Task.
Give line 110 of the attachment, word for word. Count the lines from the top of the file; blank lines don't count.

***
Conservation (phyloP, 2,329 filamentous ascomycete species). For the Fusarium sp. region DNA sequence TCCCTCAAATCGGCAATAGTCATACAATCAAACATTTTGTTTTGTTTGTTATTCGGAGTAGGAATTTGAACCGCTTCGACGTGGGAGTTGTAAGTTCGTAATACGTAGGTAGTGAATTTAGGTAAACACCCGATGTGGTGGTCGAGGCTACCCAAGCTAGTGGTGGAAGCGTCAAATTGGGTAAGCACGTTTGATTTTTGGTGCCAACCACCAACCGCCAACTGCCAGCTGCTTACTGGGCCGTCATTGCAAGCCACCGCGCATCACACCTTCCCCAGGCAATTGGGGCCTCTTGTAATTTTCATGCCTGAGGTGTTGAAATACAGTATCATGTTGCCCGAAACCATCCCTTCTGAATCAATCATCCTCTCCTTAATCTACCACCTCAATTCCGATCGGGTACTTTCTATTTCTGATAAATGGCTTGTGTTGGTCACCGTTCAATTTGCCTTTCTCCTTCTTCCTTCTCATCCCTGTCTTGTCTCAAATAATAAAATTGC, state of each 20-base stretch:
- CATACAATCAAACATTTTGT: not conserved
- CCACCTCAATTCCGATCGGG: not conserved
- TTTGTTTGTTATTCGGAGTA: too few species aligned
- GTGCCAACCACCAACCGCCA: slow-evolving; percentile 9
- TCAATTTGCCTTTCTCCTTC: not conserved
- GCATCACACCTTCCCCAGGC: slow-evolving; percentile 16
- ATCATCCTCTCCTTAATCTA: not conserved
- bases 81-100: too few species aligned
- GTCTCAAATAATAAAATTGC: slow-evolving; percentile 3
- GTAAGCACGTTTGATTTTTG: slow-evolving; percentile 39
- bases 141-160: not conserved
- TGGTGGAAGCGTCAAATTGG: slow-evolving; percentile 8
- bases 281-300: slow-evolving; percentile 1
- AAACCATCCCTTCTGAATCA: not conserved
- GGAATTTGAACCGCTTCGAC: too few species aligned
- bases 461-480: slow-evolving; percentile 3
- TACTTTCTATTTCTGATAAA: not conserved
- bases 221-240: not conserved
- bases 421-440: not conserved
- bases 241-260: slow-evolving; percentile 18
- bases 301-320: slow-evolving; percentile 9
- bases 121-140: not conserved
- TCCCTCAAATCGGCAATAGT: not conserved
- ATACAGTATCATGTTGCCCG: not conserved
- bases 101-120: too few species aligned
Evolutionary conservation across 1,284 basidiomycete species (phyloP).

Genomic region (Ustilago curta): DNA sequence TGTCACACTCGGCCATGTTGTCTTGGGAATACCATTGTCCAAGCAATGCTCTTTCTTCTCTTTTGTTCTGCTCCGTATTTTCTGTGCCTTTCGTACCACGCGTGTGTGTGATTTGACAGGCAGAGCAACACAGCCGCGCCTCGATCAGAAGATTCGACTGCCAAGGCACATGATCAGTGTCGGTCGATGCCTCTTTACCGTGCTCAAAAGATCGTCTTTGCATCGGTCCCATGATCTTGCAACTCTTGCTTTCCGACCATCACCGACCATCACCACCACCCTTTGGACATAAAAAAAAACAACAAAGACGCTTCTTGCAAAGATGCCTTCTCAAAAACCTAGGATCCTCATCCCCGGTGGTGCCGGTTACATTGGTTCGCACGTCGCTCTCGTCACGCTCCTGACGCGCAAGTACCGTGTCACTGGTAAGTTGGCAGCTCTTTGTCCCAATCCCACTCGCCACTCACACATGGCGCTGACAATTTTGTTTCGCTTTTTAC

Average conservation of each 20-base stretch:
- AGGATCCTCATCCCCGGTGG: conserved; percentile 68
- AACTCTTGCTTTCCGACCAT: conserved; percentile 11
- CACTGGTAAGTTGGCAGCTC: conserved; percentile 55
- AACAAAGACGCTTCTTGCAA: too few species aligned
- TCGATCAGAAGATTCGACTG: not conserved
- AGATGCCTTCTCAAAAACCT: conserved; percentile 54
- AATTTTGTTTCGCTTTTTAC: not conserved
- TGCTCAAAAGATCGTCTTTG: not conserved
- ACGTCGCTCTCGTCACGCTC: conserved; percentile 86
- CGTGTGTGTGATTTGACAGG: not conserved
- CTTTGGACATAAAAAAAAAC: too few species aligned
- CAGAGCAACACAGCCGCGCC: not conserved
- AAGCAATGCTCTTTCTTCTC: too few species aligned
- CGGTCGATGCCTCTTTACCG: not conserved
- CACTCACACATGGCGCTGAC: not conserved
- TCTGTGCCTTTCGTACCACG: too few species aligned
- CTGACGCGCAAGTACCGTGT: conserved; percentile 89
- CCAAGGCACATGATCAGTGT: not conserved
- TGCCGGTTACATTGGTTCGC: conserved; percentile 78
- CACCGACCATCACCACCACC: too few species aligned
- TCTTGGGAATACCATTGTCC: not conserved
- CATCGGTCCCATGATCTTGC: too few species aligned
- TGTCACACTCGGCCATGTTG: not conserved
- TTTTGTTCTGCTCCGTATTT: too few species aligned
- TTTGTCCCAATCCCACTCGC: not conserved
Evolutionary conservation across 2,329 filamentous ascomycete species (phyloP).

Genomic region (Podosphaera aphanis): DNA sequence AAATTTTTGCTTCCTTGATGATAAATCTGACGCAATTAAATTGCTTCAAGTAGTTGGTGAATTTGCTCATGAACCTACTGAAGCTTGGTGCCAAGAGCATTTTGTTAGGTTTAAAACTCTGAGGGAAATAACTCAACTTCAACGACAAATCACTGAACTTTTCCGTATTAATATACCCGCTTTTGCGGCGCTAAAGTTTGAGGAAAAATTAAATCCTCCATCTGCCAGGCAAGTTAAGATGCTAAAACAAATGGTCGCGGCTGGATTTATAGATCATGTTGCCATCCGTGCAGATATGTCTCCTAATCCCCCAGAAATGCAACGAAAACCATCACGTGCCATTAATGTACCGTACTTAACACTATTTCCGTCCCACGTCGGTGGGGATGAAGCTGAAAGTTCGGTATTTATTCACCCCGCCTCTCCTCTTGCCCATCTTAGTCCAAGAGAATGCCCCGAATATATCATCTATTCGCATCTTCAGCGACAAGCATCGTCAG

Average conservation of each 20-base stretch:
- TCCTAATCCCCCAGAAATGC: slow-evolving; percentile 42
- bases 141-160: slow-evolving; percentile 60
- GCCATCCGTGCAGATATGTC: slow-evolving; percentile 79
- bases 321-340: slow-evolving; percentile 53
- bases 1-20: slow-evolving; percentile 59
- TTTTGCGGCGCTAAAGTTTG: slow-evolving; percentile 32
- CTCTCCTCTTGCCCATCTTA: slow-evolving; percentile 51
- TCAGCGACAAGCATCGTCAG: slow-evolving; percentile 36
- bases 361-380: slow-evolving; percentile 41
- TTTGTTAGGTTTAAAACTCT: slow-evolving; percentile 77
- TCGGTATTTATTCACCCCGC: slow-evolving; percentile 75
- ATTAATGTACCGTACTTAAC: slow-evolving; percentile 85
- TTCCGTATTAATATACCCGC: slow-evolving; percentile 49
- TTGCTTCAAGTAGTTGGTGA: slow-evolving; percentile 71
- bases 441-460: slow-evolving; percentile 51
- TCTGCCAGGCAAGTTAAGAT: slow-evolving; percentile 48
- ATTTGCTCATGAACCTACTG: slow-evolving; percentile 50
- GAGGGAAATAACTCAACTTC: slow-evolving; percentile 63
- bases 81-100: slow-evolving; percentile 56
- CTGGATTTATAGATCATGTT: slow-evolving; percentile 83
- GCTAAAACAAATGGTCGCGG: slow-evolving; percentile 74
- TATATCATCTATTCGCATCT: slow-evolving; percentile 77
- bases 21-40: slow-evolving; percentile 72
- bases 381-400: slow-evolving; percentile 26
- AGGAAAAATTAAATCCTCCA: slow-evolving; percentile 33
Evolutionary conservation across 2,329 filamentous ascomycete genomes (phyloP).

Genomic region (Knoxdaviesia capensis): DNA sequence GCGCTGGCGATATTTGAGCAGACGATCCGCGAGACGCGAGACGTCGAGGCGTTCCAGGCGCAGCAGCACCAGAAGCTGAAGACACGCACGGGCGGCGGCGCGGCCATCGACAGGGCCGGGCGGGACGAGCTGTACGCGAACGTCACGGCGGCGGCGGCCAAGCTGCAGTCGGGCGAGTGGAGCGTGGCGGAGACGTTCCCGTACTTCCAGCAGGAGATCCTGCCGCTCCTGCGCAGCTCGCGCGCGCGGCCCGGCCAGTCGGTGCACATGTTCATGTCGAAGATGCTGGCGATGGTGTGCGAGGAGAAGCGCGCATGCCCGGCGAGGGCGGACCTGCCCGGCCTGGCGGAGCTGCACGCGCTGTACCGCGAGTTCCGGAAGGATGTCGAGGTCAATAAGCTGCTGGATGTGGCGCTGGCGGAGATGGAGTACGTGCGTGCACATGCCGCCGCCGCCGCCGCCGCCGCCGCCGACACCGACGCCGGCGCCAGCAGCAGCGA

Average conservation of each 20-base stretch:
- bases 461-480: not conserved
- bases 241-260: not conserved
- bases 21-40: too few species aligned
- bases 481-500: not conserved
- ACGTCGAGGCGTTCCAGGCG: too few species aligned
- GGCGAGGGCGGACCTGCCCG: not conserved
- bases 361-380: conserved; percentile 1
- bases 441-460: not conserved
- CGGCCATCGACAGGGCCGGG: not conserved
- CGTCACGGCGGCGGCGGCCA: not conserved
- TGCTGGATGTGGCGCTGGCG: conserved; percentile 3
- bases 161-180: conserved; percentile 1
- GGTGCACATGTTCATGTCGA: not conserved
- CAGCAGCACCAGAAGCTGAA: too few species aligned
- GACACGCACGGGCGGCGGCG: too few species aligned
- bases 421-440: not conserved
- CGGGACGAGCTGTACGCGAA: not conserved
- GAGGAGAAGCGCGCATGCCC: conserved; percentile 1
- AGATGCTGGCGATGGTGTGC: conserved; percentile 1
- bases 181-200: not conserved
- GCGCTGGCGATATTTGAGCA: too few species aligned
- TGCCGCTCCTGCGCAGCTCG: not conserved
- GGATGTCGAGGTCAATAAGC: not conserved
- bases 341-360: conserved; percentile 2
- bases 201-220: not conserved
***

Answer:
- bases 201-220: not conserved